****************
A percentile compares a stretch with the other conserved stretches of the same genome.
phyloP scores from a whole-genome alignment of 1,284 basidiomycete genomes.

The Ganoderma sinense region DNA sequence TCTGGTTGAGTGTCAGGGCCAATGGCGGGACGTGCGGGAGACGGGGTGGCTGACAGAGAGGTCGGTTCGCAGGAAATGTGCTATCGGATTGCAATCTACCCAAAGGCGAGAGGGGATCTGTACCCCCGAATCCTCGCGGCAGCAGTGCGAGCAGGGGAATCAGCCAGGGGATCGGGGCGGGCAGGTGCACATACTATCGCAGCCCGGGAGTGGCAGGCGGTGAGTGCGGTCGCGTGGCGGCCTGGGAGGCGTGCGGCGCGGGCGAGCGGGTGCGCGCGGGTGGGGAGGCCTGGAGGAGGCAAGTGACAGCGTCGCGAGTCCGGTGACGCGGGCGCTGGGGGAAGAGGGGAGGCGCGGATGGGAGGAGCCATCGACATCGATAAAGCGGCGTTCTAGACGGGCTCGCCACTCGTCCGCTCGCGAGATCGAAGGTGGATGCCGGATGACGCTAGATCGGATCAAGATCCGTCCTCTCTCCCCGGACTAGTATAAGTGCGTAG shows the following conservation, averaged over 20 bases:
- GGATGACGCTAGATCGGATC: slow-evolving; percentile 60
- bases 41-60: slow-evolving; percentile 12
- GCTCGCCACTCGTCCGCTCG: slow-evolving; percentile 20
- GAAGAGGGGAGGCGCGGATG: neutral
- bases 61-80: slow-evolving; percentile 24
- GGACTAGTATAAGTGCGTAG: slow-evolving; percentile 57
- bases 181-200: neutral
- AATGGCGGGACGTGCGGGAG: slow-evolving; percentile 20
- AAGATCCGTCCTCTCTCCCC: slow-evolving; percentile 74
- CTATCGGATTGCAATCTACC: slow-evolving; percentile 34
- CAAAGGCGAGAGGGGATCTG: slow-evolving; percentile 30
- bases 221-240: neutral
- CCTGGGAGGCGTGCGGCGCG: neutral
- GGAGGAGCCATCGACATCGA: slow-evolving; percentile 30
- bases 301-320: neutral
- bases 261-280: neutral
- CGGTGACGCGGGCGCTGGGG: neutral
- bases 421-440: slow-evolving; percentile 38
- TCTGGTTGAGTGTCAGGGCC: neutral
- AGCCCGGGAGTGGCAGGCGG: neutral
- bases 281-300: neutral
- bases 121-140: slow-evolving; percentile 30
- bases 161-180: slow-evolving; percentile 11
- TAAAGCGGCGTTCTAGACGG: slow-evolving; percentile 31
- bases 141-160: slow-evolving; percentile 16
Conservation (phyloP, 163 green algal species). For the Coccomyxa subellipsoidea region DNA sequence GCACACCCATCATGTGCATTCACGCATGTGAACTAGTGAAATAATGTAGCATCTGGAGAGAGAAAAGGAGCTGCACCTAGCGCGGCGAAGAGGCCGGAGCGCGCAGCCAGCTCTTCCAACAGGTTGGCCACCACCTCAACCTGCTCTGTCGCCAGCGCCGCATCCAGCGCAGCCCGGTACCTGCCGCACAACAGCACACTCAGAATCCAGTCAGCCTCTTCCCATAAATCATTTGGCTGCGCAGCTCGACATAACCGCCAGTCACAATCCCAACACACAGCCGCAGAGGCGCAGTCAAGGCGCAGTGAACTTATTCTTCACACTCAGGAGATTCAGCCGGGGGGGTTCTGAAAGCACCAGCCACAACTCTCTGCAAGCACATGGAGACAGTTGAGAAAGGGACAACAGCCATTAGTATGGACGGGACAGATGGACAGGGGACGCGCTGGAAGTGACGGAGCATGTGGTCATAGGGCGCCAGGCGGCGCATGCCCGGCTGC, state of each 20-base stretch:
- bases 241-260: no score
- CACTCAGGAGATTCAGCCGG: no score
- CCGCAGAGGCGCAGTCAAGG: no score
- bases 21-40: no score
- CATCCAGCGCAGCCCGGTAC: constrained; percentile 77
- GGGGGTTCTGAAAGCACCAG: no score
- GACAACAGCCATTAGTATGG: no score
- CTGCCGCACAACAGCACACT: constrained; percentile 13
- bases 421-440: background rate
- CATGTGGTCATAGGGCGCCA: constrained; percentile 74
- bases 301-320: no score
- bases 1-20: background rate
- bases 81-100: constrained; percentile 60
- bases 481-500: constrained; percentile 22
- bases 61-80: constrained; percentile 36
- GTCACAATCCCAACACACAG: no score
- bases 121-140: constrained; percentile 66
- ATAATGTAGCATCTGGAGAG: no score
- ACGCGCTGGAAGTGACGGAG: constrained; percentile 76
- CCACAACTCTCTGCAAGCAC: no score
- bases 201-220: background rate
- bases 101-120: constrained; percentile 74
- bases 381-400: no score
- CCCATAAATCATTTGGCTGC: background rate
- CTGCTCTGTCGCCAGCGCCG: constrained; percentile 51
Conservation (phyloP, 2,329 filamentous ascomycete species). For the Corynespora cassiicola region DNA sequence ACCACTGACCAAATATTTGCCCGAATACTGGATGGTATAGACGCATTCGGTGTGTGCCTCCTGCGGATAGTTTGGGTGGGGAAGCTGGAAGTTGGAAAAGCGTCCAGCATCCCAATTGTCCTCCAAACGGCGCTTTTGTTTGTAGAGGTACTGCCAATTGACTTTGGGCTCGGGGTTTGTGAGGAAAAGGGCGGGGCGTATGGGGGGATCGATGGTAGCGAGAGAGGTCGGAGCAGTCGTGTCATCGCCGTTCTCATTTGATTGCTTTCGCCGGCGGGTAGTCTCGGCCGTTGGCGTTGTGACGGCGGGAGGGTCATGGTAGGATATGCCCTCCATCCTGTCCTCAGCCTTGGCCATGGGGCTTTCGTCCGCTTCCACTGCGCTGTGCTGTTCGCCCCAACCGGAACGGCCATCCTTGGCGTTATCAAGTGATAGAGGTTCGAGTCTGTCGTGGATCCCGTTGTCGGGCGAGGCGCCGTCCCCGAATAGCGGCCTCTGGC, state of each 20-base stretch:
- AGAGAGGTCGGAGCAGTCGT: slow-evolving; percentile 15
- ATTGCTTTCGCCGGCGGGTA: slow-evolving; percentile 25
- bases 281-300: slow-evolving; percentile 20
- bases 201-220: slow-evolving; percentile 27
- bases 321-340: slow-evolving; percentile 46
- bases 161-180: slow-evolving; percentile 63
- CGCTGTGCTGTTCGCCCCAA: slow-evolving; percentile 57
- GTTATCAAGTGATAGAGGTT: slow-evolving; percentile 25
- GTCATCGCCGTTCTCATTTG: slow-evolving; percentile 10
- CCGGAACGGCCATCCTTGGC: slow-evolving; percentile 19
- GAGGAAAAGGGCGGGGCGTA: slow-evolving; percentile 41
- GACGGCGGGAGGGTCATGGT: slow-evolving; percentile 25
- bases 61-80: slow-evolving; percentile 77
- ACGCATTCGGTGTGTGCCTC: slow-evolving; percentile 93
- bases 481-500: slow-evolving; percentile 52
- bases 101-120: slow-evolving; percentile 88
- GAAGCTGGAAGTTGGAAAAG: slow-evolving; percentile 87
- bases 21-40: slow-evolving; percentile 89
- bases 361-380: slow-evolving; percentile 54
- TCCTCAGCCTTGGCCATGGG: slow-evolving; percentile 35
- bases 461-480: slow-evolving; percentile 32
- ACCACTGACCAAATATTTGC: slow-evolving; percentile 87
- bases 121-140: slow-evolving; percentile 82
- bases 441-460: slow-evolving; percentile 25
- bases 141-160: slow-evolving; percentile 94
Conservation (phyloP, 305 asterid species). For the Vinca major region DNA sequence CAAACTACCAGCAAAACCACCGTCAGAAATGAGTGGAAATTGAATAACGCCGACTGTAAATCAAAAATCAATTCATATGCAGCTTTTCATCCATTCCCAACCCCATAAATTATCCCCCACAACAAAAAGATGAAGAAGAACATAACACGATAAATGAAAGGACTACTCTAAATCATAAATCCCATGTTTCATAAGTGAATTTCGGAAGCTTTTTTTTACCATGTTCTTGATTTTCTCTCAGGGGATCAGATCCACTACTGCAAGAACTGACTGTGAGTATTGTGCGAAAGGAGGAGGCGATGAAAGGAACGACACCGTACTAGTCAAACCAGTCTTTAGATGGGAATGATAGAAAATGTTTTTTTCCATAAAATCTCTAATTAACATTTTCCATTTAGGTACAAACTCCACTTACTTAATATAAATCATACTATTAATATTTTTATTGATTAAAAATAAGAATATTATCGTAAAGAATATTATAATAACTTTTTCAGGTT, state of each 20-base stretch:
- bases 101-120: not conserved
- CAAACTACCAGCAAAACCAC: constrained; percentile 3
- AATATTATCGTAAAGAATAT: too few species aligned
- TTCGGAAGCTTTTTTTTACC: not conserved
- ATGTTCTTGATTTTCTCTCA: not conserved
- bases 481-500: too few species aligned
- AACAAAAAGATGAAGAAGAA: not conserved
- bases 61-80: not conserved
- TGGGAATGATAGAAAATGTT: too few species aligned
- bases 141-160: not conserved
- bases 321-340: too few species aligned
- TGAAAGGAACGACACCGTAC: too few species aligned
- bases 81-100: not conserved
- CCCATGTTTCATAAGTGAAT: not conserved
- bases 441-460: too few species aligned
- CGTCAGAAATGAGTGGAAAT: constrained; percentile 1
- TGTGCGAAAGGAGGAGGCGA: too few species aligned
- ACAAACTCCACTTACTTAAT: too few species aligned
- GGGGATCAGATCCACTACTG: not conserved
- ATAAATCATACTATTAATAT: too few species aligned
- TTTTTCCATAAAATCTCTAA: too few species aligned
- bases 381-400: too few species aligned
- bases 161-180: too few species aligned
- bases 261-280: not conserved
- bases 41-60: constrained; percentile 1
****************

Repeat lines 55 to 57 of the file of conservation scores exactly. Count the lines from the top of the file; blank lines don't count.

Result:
Conservation (phyloP, 2,329 filamentous ascomycete species). For the Corynespora cassiicola region DNA sequence ACCACTGACCAAATATTTGCCCGAATACTGGATGGTATAGACGCATTCGGTGTGTGCCTCCTGCGGATAGTTTGGGTGGGGAAGCTGGAAGTTGGAAAAGCGTCCAGCATCCCAATTGTCCTCCAAACGGCGCTTTTGTTTGTAGAGGTACTGCCAATTGACTTTGGGCTCGGGGTTTGTGAGGAAAAGGGCGGGGCGTATGGGGGGATCGATGGTAGCGAGAGAGGTCGGAGCAGTCGTGTCATCGCCGTTCTCATTTGATTGCTTTCGCCGGCGGGTAGTCTCGGCCGTTGGCGTTGTGACGGCGGGAGGGTCATGGTAGGATATGCCCTCCATCCTGTCCTCAGCCTTGGCCATGGGGCTTTCGTCCGCTTCCACTGCGCTGTGCTGTTCGCCCCAACCGGAACGGCCATCCTTGGCGTTATCAAGTGATAGAGGTTCGAGTCTGTCGTGGATCCCGTTGTCGGGCGAGGCGCCGTCCCCGAATAGCGGCCTCTGGC, state of each 20-base stretch:
- AGAGAGGTCGGAGCAGTCGT: slow-evolving; percentile 15
- ATTGCTTTCGCCGGCGGGTA: slow-evolving; percentile 25